The price of oil soared by nearly 3 percent to a new 10-month high, reaching $100 per barrel on Wednesday. Lower than expected US stocks added to the concerns over tighter global crude supplies.
Brent crude, the international benchmark, rose to $97.06 per barrel intraday, its highest level since November 20,22. It then pared this gain slightly, settling at $96.55. West Texas Intermediate in the US rose by 3.6 percent to $93.68 per barrel as stocks at a key delivery hub continued to fall, according to government data.
Energy Information Administration’s latest report showed that US commercial crude inventories dropped by 2.2mn barges from the previous weeks, further tightening the supply. The delivery point for WTI also saw its inventories drop to their lowest point in over a year.
Ole Hansen is the head of commodity strategy for Saxo Bank. He said that “the price correction last week has faded and market momentum points to higher prices.”
Oil prices are up 30 percent since June, after some of the biggest producers in the world announced that they would cut their supply until the end this year. This has added to investor’s concerns about persistent inflation in Europe and the US.
After hitting a low of three months in the previous session, the benchmark US S&P 500 index closed marginally higher. The Nasdaq Composite increased by 0.2 percent.
The energy stocks rose due to higher oil prices. Supermajors ConocoPhillips & ExxonMobil were up 3% and 3.3%, respectively.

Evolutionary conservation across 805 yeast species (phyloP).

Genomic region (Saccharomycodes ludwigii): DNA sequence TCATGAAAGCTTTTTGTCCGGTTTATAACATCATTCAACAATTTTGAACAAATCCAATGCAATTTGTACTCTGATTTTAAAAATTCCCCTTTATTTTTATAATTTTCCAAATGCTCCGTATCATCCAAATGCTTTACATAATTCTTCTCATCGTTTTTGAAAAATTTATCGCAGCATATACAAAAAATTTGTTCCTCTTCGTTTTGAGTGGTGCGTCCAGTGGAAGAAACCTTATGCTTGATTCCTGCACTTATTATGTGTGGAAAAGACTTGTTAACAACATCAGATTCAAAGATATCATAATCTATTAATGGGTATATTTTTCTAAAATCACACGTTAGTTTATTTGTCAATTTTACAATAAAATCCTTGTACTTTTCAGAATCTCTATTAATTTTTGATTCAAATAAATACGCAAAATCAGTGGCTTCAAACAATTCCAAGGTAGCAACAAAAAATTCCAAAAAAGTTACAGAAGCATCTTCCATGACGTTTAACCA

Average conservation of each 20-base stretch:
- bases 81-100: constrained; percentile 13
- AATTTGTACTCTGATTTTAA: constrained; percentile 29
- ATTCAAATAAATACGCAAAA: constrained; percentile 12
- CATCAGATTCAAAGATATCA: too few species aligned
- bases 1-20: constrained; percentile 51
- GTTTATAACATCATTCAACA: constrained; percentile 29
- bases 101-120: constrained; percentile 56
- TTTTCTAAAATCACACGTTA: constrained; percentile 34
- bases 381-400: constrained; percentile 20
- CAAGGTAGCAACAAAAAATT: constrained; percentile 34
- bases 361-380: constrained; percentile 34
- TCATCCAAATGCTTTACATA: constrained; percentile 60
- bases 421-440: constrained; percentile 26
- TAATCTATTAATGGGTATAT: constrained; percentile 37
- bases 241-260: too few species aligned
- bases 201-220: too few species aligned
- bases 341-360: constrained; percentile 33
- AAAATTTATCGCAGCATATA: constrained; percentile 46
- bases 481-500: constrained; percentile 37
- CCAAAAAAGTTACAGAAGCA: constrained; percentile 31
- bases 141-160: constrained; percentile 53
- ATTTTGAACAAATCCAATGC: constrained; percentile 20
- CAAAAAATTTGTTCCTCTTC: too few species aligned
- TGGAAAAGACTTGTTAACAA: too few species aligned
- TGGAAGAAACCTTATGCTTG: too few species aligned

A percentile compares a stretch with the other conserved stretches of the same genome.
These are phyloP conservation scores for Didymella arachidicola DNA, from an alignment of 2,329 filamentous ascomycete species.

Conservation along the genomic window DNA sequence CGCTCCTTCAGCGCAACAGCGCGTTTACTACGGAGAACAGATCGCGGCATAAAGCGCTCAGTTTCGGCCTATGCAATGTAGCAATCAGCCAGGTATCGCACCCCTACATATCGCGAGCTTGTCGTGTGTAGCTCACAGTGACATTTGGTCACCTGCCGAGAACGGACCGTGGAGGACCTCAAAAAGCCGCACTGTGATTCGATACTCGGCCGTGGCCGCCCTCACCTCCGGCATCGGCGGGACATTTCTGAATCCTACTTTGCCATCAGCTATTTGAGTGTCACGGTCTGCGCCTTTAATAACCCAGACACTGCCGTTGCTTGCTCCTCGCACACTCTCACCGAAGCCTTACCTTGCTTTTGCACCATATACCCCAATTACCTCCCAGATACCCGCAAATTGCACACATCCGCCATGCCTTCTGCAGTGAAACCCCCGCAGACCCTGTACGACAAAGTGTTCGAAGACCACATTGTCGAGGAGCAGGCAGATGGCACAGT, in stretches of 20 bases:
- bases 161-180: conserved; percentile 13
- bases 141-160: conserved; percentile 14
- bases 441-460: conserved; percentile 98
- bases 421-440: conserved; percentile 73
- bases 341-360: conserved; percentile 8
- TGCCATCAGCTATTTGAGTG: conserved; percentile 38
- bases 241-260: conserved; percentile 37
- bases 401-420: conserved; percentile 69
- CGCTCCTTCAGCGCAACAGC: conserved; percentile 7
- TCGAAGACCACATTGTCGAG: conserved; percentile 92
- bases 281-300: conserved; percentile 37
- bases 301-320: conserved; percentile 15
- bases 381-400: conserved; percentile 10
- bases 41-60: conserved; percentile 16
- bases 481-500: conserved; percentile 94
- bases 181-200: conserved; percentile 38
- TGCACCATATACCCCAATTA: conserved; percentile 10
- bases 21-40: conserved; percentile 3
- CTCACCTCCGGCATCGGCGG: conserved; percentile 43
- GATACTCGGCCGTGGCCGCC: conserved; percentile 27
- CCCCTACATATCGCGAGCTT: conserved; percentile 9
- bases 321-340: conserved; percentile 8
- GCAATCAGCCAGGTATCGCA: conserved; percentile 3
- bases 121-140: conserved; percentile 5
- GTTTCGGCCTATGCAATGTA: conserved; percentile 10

In Europe, Stoxx Europe 600, the regional Stoxx Europe 600 Index, ended the day 0.2% lower, marking its fifth consecutive day of losses.
The Fed’s hawkish comments that interest rates would likely remain high for a longer period of time due to persistent inflation triggered the sharp selling off of US government bonds.
The yield on the 10-year Treasury note, which is considered the benchmark, rose by 0.05 percentage points on Wednesday to reach a new high since 2007. The yield on the 30-year bond increased by 0.03 percentage points, to 4.72 percent.
The dollar, which usually strengthens when investors anticipate higher interest rates, climbed 0.4 percent against a basket six currencies. It reached a new 10-month high.
Emmanuel Cau is the head of European equity strategies at Barclays.
He said that investors had accepted the fact that interest rates would remain higher for longer and threaten economic growth. Bonds are becoming more attractive than equities amid the hawkishness of central banks and risks to the economy. Meanwhile, US durable goods orders — a closely watched gauge of manufacturing activity — rose 0.2 per cent month on month in August, a sharp improvement from the 5.6 per cent contraction in the previous month, and above economists’ estimates for a 0.5 per cent decline.
In August, new orders of non-defence goods (excluding aircraft), which are considered to be a proxy for investment by businesses, rose by 0.9%. This was also higher than expected.
Investors waited for the US and Eurozone inflation data that was due to be released later this week to get a better understanding of central banks’ plans.
Separate data released on Wednesday revealed that the profits of China’s industrial sector dropped 11.7 percent year-on-year in the first eight of 2023. This is compared to a greater 15.5 percent contraction in the seven month period of the same year.
After a two day losing streak, the Hang Seng Index in Hong Kong rose by 0.8 percent and China’s CSI index advanced by 0.2 percent.